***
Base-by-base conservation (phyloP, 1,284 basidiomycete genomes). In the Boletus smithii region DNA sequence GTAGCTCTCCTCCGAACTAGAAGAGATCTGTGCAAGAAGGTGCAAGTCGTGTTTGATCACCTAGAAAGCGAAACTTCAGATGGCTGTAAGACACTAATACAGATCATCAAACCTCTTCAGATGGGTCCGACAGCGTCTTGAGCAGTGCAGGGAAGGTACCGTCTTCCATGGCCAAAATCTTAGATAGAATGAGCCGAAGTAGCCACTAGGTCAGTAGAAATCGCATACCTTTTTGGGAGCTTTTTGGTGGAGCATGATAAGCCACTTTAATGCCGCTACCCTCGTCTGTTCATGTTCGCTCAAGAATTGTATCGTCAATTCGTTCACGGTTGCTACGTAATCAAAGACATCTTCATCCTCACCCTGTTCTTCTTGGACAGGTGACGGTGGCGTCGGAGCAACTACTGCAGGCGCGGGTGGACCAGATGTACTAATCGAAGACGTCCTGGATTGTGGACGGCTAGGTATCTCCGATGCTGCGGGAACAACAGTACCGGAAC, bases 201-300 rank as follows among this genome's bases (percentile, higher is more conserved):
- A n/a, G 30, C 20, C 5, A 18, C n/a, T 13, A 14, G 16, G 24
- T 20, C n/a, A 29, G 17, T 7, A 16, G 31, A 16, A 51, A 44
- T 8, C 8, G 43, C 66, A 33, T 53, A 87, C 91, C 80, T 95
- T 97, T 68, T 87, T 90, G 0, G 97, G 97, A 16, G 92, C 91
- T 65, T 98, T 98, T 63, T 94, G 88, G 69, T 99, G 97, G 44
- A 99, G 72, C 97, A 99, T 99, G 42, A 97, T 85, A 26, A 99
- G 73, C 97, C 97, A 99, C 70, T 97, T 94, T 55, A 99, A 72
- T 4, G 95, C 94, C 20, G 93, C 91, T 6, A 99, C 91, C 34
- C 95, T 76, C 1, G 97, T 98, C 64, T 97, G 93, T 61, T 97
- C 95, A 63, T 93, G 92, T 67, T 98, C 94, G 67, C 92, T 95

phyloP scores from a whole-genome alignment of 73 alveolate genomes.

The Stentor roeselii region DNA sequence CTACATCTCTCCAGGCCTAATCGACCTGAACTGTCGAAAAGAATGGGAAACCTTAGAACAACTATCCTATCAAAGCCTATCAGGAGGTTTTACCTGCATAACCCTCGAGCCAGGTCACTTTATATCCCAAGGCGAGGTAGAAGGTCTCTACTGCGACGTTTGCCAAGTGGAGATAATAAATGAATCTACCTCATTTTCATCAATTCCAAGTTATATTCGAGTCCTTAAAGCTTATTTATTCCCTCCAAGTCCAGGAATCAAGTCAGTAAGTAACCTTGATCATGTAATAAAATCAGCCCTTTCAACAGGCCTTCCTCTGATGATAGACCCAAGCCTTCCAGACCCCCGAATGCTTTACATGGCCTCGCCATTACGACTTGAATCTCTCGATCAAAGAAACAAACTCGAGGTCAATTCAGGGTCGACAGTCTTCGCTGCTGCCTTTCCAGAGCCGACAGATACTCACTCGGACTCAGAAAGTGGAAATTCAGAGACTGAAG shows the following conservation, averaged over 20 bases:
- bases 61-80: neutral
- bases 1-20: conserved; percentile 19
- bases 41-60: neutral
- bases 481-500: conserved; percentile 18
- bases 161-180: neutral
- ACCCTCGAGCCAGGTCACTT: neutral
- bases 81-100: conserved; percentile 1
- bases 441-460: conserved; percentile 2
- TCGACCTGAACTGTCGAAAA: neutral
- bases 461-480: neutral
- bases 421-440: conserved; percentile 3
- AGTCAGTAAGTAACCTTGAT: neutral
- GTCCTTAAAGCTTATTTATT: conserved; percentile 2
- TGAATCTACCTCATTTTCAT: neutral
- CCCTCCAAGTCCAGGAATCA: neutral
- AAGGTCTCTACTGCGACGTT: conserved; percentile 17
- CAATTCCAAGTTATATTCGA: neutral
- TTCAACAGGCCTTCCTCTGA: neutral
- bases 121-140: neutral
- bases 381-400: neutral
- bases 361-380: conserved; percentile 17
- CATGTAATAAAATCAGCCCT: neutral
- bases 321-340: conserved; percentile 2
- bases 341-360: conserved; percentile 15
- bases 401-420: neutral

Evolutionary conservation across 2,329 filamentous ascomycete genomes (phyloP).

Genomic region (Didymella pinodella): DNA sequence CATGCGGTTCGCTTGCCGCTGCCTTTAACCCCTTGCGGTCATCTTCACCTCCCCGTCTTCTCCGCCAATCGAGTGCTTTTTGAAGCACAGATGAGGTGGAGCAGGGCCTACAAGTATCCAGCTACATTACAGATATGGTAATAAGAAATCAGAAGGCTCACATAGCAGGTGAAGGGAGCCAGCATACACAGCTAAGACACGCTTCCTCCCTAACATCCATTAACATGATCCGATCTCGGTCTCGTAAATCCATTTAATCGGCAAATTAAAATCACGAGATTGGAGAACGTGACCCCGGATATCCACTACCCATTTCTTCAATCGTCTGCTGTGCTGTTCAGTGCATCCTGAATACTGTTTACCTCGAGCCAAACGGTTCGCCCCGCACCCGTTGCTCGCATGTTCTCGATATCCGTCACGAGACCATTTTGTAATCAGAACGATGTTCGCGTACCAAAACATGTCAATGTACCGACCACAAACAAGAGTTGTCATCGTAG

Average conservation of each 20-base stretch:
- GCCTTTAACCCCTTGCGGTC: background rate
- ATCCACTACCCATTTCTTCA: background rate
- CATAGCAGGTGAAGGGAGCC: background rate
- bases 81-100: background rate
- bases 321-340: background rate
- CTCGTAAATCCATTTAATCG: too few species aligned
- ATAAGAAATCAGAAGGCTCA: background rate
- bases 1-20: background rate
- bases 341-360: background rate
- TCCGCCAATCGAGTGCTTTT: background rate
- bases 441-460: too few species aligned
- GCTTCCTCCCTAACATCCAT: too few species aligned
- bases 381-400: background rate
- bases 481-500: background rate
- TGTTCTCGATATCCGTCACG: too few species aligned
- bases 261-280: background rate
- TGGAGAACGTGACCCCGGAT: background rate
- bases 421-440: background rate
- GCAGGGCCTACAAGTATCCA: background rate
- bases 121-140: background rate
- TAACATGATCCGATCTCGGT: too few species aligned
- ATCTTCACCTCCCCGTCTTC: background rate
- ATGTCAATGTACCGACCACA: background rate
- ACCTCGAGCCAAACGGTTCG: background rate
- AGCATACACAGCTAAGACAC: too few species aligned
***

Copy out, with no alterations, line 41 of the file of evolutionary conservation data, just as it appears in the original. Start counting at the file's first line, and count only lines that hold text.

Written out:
Average conservation of each 20-base stretch: